During an interview with the RN Supervisor, who generally worked the 3:00 pm-11:00 pm shift, on 5/20/10 at 4:45 pm, stated that circled, blank or entries marked with an "x" indicated that the medication ordered was not given to the resident and that a corresponding note should be made in the Pain Medication, Medication and Hold Notes section of the MAR to document the reason the medication was not given. The RN Supervisor stated on the evening of 5/10/10 she was informed by LPN #2, Diflucan was not available. The RN Supervisor stated that she called the pharmacy and spoke with a pharmacist and informed the pharmacist of the need for Diflucan for the resident and then faxed an order. The RN Supervisor stated she then placed the order in the bin located in the main office for MD signatures and was not sure what happened to the order from after she placed in the folder. The RN Supervisor stated that the Diflucan was not available when she ended her shift on 5/10/10, however, upon review of the MAR she observed a entry on 5/11/10 at 1:00 am, to the Pain Medication, Medication and Hold Notes section that documented, "Diflucan in from pharmacy and given". The RN Supervisor stated that she verbally reports problems with pharmacy delivery and unavailable medications to the Director of Nursing (DON).

During an interview with the Medical Director on 5/20/10 at 2:00 pm, the Medical Director reviewed the physician order on 4/29/10 for Diflucan for Resident #1 and the MAR documented the first dose of Diflucan was administered to the resident on 5/4/10 at 7:30 pm, and stated, "sounds like a delay to me." When asked if he had been notified that the medication was not available, the Medical Director responded, "no."

During an interview on 5/26/10 at approximately 9:00 am with the Consultant Pharmacist, he stated that the role of the pharmacist was to review all medication error reports, however, when asked if he had reviewed the Drug/Pharmacy Incident Report for Resident #1 dated 5/4/10 signed by the DON and stated, no, if he had reviewed it, his signature would be indicated.

The facility was not able to provide documentation that a medication error report was completed.

2. Resident #9
The resident was admitted to the facility on 5/11/10 with diagnosis diabetes mellitus and Stroke. The MDS dated 5/19/10 assessed the resident to have intact cognition and memory.

Physician's orders dated 5/11/10 documented an order for Lyrica 50 mg every 8 hours (a pain medication).

The MAR dated 5/1/10 through 5/31/10 documented Lyrica 50 mg every 8 hours, 8:00 am, 4:00 pm and 12:00 am. The MAR was documented with an "x" on 5/11/10 at 8:00 am and 4:00 pm and and a blank entry at 12:00 am. Circled entries were documented for 12:00 am and for 4:00 pm on 5/12, 5/16 and 5/17/2010. On 5/18/10, the 8:00 am, 4:00 pm and 12:00 am entries were circled. The Pain Medication, Medication and Hold notes section of the MAR documented an entry on 5/17/10 at 12:01 am, "awaiting Lyrica from pharm."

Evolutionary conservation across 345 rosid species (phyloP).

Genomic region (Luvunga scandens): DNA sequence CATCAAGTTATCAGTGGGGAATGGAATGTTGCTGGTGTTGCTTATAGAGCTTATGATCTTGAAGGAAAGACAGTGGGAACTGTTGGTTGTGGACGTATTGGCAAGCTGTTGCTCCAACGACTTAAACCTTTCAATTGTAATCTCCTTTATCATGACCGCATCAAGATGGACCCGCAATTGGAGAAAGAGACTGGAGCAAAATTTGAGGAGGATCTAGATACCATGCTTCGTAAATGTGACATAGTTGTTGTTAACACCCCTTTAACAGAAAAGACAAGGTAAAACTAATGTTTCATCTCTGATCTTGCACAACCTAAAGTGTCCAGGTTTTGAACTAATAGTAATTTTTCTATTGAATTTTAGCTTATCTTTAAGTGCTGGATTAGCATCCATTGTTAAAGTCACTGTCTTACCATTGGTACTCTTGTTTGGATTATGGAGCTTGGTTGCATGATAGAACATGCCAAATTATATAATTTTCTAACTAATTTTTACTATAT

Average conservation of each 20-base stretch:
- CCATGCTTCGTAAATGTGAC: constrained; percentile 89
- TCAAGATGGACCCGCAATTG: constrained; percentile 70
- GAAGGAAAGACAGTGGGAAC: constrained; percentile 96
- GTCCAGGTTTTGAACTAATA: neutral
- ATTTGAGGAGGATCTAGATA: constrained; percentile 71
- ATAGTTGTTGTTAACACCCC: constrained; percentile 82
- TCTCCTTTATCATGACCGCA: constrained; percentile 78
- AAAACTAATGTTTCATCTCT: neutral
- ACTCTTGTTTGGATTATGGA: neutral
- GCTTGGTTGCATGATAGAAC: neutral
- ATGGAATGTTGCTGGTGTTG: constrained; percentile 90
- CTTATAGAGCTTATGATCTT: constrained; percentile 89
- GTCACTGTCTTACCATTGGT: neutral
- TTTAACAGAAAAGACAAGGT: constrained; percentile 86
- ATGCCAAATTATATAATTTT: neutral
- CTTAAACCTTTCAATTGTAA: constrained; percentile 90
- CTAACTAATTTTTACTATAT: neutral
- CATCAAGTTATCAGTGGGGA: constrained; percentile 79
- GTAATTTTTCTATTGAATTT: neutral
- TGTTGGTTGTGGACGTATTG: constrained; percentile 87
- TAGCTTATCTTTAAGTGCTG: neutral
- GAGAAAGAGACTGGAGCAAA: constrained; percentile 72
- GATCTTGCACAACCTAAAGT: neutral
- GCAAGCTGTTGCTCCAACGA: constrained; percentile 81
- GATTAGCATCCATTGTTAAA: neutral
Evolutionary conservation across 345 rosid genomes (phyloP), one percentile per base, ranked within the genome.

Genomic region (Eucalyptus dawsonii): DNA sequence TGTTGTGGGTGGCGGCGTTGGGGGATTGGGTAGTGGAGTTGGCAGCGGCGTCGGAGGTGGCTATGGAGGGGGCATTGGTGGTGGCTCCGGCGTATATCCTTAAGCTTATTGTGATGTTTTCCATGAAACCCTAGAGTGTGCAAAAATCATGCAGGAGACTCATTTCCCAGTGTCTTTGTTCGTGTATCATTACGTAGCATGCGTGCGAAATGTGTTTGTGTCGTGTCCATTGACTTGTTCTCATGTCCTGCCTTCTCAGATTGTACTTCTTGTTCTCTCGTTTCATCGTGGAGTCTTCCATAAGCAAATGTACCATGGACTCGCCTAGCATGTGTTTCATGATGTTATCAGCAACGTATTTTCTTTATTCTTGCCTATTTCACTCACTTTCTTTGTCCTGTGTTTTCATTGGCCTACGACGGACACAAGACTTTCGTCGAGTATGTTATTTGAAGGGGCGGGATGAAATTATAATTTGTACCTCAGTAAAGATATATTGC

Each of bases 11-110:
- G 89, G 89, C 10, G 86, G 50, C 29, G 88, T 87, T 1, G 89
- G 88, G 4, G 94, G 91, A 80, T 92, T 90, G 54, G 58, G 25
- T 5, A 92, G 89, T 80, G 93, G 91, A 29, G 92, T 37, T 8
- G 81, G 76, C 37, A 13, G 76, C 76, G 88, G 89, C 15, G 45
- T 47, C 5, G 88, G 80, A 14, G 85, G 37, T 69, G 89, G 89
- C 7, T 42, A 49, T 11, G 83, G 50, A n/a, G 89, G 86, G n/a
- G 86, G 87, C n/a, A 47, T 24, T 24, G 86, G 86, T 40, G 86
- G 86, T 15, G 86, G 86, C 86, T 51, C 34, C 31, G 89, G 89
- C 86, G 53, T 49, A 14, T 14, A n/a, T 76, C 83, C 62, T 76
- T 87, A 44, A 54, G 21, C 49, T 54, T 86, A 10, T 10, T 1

Nurse's notes for 5/14/10 at 12:00 am documented that Lyrica was held due to lethargy. There was no documented evidence of notification to the physician.

Nurse's notes for 5/15/10 at 4:07 am documented at 12:00 am meds held, supervisor aware. There was no documented evidence of notification to the physician.

During an interview with RNM #1 on 5/21/10 at 11:45 am, she stated that circled, blank or entries marked with an "x" indicated that the medication ordered was not given to the resident and that a corresponding note should be made in the Pain Medication, Medication and Hold Notes section of the MAR. The RNM #1 stated that she depends on the medication nurses to advise her of unavailable medications and does not recall being made aware of missing medications for Resident #9. The RNM #1 stated that if she was aware of missing medications, she would have contacted the pharmacy to follow-up.

During an interview with LPN #4 on 5/24/10 at 10:50 am, LPN #4 stated that she was primarily scheduled on the 3:00 pm -11:00 pm shift and had a problem with medications not available to dispense to residents as ordered by the physician. LPN #4 stated that circled, blank and "x" entries indicated that the medication was not administered to the resident. LPN #4 stated that circled, blank or "x" entries should be documented on the back of the MAR in the Pain Medication, Medication and Hold Notes section to indicate the reason the medication was not administered, however, LPN #4 stated that she often does not have time to make the entry and has never called the resident's physician if a medication was not given. LPN #4 stated that she verbally notifies the supervisor. LPN #4 stated that the circled entries on Resident #9's MAR indicated that the medication was not available for administration. LPN #4 stated that when medications are running low, she peels the medication label and attaches it to a reorder sheet and faxes it to the pharmacy. LPN #4 stated that there was no system in place to communicate to others that she has faxed the order, nor does she know what orders have been placed when a delivery was received.